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    60. R.A. Dickey: Show me someone who knows what to expect from Dickey going forward, and I’ll show you a liar. It seemed inevitable that drafters would grab him early, expecting another Cy Young campaign, but instead everyone is assuming that Dickey’s success was a fluke. His knuckleball landed him a 3.28 ERA in his three years as a Met, so the only concern is whether the major strikeout bump is here to stay.

    59. Ian Desmond: This is a steal if he puts forth another 25/20 season, but it’s not too plausible for someone who accumulated 22 total homers from 2009-11. His high strikeout percentage (20.7) and low walk percentage (5.5) also make his .292 average unlikely to maintain.

    58. CC Sabathia: Having tallied 200 innings or more in each of the past six seasons, Sabathia is as durable as they come. Call it irrational, but it seems the bottom is going to eventually fall off on the 32-year-old workhorse. Wouldn’t it make sense to happen during the season when every other Yankee is already on the disabled list?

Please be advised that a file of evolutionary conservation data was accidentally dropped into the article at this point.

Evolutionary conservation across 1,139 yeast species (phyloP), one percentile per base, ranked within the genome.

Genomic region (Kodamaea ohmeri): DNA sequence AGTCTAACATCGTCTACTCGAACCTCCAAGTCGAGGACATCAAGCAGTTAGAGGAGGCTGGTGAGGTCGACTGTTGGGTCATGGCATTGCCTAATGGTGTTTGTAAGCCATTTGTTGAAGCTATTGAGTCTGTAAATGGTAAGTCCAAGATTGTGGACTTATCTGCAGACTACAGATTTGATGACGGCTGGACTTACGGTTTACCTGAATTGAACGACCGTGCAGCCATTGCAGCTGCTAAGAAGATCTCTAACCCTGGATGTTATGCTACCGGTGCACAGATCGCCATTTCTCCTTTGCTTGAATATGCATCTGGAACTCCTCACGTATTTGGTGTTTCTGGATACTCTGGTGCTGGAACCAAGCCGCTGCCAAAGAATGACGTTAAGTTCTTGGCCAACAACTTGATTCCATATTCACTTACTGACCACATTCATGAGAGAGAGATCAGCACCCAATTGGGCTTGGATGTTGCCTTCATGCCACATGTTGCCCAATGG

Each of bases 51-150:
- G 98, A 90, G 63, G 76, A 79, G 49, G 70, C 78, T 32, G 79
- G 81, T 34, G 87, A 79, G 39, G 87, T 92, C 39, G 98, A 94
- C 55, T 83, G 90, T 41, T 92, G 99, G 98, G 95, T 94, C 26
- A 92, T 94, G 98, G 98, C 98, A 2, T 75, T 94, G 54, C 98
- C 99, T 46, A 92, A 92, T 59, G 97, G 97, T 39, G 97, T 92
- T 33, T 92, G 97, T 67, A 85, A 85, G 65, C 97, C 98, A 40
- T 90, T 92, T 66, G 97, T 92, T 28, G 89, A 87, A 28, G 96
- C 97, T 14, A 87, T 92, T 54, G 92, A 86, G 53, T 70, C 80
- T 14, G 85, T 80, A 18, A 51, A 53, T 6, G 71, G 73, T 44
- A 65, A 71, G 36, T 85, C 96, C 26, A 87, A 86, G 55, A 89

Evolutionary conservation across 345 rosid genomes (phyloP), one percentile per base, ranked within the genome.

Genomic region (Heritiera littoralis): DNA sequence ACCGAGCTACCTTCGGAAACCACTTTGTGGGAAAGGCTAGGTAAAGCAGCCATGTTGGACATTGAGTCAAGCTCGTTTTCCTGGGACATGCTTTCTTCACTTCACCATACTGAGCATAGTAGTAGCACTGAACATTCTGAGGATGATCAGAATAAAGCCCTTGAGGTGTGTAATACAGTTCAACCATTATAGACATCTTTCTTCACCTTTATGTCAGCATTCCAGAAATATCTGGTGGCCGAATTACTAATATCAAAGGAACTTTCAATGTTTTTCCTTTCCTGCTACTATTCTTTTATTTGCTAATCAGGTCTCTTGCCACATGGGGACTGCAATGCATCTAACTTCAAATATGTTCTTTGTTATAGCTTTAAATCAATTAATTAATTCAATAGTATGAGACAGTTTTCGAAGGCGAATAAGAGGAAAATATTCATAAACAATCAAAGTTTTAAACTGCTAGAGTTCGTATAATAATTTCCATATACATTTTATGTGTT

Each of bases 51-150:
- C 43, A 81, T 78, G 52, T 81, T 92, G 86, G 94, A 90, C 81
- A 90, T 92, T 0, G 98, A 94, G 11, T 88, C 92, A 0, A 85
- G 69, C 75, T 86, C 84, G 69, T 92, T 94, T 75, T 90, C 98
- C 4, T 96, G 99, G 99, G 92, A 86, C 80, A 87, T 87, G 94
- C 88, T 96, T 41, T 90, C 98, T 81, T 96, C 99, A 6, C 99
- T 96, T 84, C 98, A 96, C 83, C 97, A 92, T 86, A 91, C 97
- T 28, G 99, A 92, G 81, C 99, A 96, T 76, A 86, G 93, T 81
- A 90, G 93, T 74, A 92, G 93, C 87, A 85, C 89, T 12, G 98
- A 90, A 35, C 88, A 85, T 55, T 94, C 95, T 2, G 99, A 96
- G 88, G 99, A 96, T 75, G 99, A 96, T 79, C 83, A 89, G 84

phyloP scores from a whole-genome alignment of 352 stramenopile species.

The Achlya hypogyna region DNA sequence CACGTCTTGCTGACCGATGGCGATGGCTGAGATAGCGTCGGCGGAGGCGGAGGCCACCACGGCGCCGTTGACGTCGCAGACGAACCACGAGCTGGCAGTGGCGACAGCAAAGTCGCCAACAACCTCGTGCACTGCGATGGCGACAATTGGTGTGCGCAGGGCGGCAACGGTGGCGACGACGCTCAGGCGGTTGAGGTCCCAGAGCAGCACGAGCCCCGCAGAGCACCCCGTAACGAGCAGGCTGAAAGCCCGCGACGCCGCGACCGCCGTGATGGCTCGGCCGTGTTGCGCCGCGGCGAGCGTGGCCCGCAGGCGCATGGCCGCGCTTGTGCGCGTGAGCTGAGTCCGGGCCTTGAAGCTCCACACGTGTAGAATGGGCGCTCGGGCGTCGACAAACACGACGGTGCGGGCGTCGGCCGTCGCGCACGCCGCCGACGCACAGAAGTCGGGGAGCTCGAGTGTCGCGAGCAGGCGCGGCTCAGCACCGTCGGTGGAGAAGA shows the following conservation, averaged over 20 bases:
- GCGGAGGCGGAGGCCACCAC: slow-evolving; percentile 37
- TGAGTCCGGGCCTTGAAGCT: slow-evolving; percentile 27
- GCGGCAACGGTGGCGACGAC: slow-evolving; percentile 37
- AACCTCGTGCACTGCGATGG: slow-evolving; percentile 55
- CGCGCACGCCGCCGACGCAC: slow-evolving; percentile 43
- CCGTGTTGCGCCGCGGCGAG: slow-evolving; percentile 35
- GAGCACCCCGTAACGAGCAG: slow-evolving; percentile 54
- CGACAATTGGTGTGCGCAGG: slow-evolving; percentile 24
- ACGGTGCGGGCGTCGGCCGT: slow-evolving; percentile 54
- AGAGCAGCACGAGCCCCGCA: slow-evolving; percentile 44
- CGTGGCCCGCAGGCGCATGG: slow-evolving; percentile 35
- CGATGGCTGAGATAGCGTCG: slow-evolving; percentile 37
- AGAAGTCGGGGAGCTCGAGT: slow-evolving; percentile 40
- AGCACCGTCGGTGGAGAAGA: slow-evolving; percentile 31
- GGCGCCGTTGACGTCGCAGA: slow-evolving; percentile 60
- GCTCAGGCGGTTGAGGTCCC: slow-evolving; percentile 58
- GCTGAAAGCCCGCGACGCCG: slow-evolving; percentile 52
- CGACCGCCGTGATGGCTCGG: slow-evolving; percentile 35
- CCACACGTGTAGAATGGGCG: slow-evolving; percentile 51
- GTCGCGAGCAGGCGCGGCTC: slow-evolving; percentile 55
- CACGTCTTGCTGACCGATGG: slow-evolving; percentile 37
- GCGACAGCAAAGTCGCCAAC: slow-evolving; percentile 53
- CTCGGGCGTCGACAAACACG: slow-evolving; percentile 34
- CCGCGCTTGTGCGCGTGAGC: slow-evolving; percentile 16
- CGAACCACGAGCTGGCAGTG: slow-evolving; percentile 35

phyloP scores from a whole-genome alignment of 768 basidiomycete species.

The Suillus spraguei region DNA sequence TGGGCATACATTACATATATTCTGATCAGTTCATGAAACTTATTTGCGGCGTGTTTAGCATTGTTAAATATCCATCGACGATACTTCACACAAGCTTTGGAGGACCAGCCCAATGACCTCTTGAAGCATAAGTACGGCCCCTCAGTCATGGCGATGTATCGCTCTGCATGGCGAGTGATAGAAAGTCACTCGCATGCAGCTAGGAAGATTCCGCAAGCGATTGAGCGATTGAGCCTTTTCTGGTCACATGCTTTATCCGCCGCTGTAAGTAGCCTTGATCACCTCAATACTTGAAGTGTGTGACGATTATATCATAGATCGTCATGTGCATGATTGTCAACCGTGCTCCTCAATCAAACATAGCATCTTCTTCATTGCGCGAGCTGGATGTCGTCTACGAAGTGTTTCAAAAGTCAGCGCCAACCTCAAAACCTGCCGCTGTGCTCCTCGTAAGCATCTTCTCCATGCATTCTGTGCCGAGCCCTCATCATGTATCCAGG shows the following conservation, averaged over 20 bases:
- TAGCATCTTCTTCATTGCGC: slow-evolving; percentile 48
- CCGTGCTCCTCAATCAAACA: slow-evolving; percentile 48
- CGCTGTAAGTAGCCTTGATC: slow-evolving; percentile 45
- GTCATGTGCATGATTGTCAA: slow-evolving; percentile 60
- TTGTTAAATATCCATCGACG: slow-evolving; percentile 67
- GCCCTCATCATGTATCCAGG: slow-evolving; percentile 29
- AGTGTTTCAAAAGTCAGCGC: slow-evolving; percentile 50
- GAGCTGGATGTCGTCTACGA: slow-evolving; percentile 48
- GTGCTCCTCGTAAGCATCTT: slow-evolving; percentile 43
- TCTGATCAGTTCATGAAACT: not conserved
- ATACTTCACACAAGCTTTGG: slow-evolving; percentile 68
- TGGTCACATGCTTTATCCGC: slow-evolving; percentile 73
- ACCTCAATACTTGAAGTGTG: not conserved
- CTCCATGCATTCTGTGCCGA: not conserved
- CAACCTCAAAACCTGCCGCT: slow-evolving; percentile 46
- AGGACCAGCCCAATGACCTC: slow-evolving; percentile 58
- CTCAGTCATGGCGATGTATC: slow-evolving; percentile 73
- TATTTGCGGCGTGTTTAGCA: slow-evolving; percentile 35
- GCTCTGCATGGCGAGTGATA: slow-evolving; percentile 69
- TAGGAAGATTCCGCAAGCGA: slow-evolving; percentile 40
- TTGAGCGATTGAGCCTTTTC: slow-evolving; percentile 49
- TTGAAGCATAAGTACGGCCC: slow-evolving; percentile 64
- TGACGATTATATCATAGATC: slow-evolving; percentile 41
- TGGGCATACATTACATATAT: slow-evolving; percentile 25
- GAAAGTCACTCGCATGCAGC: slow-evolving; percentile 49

57. Craig Kimbrel: Mere mortals should not be able to register a 1.01 ERA and 16.66 K/9 ratio. Drafters who take the leap on Kimbrel will gain a huge advantage at the reliever spot, but as a result miss out on a high-quality everyday hitter or a starter who can pitch 140 more innings.

    56. Aramis Ramirez: Those nine steals are a blip, but Ramirez’s .300/25/100 effort was very real. The 34-year-old has smashed at least 25 homers in eight of the last nine years, and he only played 82 games in that outlier season.

    55. Jered Weaver: The strikeout rate keeps dropping, depreciating to 6.77 K/9 last season. Weaver also posted a 3.75 FIP hardly reminiscent of a fantasy ace. He’s a No. 2 fantasy starter wrongly cast as a top-tier pitcher.

    54. Desmond Jennings: Those 13 home runs and 31 steals came in a season most owners labeled a disappointment. The 26-year-old still poses a 20/40 threat down the line if all goes according to plan.